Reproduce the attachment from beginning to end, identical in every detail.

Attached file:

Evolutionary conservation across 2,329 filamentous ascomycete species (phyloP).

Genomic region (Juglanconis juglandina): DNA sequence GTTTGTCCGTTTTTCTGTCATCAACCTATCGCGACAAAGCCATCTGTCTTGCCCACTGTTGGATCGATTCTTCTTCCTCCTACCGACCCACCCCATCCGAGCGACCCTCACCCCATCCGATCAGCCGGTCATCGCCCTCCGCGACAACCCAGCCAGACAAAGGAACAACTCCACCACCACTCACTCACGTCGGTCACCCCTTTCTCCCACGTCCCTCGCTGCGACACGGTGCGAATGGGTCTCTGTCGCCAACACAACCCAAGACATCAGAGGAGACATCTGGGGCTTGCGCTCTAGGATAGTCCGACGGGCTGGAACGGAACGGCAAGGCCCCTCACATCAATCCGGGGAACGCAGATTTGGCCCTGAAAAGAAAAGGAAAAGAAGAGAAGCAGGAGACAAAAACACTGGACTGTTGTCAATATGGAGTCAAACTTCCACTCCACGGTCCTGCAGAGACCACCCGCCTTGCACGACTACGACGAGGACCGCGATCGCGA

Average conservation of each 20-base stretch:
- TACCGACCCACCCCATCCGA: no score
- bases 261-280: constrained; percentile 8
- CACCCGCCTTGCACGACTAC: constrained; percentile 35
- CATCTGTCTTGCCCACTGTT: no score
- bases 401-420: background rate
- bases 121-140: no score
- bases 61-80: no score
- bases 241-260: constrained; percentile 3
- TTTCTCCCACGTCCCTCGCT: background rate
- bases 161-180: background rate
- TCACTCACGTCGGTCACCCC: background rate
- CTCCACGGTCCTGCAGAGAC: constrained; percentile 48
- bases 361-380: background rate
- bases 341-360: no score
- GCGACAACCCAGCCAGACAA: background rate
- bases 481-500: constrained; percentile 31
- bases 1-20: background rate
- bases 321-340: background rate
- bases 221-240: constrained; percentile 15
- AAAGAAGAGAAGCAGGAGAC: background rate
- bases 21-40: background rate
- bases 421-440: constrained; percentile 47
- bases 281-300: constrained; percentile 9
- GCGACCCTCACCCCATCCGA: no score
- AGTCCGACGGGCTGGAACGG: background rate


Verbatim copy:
Evolutionary conservation across 2,329 filamentous ascomycete species (phyloP).

Genomic region (Juglanconis juglandina): DNA sequence GTTTGTCCGTTTTTCTGTCATCAACCTATCGCGACAAAGCCATCTGTCTTGCCCACTGTTGGATCGATTCTTCTTCCTCCTACCGACCCACCCCATCCGAGCGACCCTCACCCCATCCGATCAGCCGGTCATCGCCCTCCGCGACAACCCAGCCAGACAAAGGAACAACTCCACCACCACTCACTCACGTCGGTCACCCCTTTCTCCCACGTCCCTCGCTGCGACACGGTGCGAATGGGTCTCTGTCGCCAACACAACCCAAGACATCAGAGGAGACATCTGGGGCTTGCGCTCTAGGATAGTCCGACGGGCTGGAACGGAACGGCAAGGCCCCTCACATCAATCCGGGGAACGCAGATTTGGCCCTGAAAAGAAAAGGAAAAGAAGAGAAGCAGGAGACAAAAACACTGGACTGTTGTCAATATGGAGTCAAACTTCCACTCCACGGTCCTGCAGAGACCACCCGCCTTGCACGACTACGACGAGGACCGCGATCGCGA

Average conservation of each 20-base stretch:
- TACCGACCCACCCCATCCGA: no score
- bases 261-280: constrained; percentile 8
- CACCCGCCTTGCACGACTAC: constrained; percentile 35
- CATCTGTCTTGCCCACTGTT: no score
- bases 401-420: background rate
- bases 121-140: no score
- bases 61-80: no score
- bases 241-260: constrained; percentile 3
- TTTCTCCCACGTCCCTCGCT: background rate
- bases 161-180: background rate
- TCACTCACGTCGGTCACCCC: background rate
- CTCCACGGTCCTGCAGAGAC: constrained; percentile 48
- bases 361-380: background rate
- bases 341-360: no score
- GCGACAACCCAGCCAGACAA: background rate
- bases 481-500: constrained; percentile 31
- bases 1-20: background rate
- bases 321-340: background rate
- bases 221-240: constrained; percentile 15
- AAAGAAGAGAAGCAGGAGAC: background rate
- bases 21-40: background rate
- bases 421-440: constrained; percentile 47
- bases 281-300: constrained; percentile 9
- GCGACCCTCACCCCATCCGA: no score
- AGTCCGACGGGCTGGAACGG: background rate